Similarly, I have sometimes flagged something "not an answer" which was, when I flagged it, not an answer — which then got edited and became an answer. So again, no point in a moderator reviewing that flag.

And yes, in both cases it would be nice not to have flags "declined" because while they were valid when I made them, they became invalid and I noticed them. I'm not going to worry about that part too much, although it does rankle slightly.

In general, engineering is about balance. If you have an "add" feature, prefer to have a "remove" feature. If you have "up", expect you'll need "down". Violating this rule, creating an unbalanced system, should only ever be done intentionally and for very good reason.

  • 38
    +1 for the concept of retracting flag because question changed, thus no reason for a moderator to review the flag.
    – Jake1164
    Commented Jul 3, 2012 at 14:53
  • @Jake1164 - removal would also be nice if you realize that you have used the wrong flag category or that the post shouldn't have been flagged at all. From what I heard flag queue are long - very long, so I belive that self-made noise cleanup can help. Now, I will understand if some staff member decline this proposal because implementing it is too hard and the price isn't worth... but I wouldn't discard it as not usefull before that. You have my vote. Commented Feb 26, 2013 at 9:19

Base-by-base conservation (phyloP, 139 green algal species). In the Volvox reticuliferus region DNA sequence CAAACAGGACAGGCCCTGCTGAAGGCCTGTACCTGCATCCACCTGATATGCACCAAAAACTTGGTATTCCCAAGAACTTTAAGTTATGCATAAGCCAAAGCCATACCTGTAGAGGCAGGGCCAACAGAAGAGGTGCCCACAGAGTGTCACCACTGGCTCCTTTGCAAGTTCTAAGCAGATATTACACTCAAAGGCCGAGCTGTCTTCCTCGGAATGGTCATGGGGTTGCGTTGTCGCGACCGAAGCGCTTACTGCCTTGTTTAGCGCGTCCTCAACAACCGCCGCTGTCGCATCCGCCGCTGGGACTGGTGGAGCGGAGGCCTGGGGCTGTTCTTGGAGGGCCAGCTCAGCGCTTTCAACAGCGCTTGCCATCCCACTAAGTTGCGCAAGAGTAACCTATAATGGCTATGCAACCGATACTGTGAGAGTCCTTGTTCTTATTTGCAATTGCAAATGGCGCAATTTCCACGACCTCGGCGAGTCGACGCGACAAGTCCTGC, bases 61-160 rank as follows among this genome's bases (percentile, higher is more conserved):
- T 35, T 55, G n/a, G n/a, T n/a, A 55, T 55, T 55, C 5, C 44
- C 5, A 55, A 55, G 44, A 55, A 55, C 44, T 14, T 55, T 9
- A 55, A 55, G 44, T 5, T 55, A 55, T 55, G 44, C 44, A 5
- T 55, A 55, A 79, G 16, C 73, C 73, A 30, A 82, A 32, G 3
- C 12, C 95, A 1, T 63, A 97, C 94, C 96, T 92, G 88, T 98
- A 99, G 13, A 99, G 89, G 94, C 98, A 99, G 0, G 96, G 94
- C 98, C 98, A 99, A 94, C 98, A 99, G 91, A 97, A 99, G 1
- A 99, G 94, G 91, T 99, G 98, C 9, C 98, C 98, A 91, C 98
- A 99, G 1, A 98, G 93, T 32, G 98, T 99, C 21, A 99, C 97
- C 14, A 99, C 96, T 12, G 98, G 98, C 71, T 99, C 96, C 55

A moderator who does the "right thing" is going to mark my flag invalid

I don't really agree with this. Why would it be invalid? If I see in the comments that this worked itself out, I would probably mark you flag as valid. The concern was valid, the flag was submitted with good intentions. Things worked out without moderator action, but that doesn't mean that the flag wasn't valid at one time.

Even if your flag is dismissed for being invalid, it isn't the end of the world, and flag weight is just a number.

I think the case for wanting to remove a flag is pretty limited, not sure it needs to be added to the UI.

  • 3
    Needs an update
    – waffles
    Commented Feb 6, 2012 at 12:33

Another reason is just changing your mind, you find out you're wrong, or you learned something new since flagging something. For example, I flagged a post for migration just a little while ago, simply because it was Drupal and on SO. Immediately upon flagging it I started thinking, "Are we supposed to be migrating things simply because they're Drupal? Or is the preferred action to let sleeping dogs lie?" So I came to Meta, looked it up, and see that we shouldn't just be flagging for migration just because there's a SE site dedicated to the topic. So I know I won't do that again, but I still have a flag out there that a moderator has to look it eventually. There's really no reason for them to look at it since I know now that the flag is wrong.